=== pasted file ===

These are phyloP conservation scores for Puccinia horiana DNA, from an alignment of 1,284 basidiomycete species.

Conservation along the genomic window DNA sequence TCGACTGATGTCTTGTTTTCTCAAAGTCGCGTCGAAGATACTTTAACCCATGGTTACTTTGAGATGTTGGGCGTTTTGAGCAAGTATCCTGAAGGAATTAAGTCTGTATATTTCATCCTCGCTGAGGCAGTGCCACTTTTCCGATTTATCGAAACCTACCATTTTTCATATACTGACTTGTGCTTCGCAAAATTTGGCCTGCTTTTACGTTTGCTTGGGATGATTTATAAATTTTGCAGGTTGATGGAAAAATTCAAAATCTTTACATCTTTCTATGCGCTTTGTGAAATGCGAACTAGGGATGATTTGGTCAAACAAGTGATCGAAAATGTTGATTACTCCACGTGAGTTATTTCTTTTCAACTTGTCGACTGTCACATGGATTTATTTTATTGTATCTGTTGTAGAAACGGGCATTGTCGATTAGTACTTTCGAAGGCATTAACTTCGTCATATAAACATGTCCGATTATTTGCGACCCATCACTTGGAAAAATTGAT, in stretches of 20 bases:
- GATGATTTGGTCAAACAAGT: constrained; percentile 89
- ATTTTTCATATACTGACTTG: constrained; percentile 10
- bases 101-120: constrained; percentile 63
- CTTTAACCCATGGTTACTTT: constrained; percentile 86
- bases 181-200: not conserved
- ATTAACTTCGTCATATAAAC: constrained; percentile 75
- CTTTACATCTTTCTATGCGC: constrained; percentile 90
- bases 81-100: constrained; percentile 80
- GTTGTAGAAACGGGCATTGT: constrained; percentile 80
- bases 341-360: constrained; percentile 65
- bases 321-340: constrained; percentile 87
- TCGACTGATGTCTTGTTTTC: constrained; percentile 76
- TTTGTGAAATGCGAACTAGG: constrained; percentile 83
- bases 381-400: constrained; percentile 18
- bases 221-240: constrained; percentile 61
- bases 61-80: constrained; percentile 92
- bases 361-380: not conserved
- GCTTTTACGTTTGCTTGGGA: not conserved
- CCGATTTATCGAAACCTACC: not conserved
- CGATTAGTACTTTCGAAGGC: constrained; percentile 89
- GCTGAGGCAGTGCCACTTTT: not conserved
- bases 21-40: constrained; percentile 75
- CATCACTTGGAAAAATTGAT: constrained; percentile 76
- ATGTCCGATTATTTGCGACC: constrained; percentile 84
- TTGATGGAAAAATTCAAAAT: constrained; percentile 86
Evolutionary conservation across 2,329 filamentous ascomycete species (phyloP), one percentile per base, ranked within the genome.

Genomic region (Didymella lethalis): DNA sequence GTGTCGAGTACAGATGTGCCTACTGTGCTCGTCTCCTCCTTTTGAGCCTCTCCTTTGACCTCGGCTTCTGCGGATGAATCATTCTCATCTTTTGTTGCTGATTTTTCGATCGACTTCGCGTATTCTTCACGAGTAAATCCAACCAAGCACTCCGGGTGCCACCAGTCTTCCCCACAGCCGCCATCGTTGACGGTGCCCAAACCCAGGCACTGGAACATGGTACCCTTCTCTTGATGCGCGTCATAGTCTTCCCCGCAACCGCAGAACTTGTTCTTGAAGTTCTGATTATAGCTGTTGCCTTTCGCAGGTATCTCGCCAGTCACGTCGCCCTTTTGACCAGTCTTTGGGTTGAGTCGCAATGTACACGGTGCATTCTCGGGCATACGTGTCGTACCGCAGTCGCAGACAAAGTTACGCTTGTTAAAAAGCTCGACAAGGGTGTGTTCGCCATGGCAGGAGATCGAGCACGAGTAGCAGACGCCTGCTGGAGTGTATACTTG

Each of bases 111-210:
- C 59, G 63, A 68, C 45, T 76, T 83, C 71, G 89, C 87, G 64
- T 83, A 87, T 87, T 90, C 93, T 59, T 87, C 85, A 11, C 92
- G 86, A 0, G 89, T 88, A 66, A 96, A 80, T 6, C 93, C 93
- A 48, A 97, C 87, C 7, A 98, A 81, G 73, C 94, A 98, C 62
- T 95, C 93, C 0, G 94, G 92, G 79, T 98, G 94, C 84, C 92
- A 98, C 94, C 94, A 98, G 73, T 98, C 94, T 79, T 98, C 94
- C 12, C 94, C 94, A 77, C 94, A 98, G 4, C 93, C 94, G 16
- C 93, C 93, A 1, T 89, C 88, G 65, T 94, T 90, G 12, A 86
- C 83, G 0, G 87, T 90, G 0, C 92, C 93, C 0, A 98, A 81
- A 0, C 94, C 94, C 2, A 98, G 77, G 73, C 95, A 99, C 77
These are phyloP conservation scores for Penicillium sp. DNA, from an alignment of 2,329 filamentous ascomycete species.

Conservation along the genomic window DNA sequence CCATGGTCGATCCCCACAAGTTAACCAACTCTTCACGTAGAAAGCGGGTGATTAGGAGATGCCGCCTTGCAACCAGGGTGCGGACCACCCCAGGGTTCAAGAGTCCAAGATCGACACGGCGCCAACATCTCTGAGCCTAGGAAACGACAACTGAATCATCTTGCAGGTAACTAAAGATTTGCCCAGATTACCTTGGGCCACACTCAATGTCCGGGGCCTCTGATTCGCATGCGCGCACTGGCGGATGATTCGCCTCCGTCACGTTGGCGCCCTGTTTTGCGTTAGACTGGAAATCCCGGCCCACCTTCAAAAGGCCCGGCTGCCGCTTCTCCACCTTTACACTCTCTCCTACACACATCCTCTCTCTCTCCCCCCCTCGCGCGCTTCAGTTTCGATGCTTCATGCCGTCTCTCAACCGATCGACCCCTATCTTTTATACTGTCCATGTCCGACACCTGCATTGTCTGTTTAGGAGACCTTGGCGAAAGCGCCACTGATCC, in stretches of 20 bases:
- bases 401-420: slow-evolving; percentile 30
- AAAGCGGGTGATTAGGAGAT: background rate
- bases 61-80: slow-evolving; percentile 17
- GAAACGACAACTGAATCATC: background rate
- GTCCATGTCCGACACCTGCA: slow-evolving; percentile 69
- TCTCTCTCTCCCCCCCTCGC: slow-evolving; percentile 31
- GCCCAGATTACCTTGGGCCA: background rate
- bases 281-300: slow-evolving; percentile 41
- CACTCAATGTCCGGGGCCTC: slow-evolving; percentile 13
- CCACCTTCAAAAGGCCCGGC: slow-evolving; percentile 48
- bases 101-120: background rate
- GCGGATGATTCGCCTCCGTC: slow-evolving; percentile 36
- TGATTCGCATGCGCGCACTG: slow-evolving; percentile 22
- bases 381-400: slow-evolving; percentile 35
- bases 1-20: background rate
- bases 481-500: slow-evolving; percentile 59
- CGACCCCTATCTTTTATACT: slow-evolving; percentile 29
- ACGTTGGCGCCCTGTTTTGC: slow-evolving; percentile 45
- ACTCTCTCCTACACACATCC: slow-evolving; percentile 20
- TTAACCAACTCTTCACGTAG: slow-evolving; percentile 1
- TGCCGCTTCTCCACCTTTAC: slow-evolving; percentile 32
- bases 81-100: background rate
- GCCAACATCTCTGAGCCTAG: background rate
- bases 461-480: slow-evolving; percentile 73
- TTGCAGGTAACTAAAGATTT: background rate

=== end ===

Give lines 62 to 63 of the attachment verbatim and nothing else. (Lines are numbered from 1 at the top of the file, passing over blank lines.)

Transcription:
- TTAACCAACTCTTCACGTAG: slow-evolving; percentile 1
- TGCCGCTTCTCCACCTTTAC: slow-evolving; percentile 32